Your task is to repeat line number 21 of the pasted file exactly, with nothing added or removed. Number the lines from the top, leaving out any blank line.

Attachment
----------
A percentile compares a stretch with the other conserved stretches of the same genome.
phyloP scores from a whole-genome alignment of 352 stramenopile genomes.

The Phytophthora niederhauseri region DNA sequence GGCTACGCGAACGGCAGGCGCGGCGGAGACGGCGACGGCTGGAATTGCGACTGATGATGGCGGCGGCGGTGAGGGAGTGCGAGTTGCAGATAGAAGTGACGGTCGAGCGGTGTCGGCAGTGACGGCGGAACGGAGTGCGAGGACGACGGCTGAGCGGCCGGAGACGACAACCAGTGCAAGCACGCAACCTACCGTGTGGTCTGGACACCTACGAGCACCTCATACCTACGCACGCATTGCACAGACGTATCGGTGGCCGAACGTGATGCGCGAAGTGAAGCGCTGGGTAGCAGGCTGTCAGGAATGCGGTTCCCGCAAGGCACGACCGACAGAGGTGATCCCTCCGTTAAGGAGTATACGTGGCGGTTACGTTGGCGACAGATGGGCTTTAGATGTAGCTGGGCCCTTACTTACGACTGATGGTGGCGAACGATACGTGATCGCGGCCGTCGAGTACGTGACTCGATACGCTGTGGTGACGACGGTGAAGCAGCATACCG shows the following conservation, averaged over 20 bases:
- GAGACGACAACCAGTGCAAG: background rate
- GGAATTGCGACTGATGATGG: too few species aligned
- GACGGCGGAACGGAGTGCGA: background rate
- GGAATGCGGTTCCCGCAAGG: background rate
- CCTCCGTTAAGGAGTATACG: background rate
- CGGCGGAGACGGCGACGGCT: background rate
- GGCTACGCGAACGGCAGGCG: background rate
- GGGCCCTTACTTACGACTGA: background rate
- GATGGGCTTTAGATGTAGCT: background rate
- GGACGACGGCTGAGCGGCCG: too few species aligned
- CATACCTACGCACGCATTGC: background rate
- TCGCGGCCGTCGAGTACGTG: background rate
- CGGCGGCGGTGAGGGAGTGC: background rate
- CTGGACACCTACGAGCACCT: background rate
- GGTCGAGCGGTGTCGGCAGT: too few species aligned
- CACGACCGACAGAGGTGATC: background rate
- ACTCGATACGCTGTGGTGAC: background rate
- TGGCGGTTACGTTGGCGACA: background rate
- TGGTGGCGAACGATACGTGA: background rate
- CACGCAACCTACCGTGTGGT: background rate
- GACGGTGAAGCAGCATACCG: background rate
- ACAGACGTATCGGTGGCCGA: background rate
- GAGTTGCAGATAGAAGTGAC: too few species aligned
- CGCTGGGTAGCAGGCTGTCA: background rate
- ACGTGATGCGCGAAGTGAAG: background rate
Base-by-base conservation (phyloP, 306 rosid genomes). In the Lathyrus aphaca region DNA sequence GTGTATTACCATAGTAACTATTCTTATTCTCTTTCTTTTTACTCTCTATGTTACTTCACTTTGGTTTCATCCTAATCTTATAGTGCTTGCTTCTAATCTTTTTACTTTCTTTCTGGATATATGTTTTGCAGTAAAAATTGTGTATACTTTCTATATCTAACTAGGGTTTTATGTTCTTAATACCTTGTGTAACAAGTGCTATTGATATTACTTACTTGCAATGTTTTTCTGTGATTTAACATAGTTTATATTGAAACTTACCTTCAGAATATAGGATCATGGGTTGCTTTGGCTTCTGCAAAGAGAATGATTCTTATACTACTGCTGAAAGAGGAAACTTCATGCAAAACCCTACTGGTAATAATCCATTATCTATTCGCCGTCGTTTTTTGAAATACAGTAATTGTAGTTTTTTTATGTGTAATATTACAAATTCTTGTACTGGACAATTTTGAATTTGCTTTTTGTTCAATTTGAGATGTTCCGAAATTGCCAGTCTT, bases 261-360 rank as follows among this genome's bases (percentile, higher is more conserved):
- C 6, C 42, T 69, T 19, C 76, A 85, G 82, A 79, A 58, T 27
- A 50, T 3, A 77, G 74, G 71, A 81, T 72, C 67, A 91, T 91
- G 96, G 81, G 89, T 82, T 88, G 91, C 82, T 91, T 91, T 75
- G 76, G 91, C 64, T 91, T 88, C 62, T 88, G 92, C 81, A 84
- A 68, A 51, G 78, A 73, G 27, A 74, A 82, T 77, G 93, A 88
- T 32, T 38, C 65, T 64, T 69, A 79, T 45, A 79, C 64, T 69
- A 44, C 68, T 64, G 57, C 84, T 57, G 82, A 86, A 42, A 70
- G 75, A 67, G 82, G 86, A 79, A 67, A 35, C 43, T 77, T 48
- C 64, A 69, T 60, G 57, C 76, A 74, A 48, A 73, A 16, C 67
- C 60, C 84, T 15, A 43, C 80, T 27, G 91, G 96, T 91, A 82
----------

- TGGCGGTTACGTTGGCGACA: background rate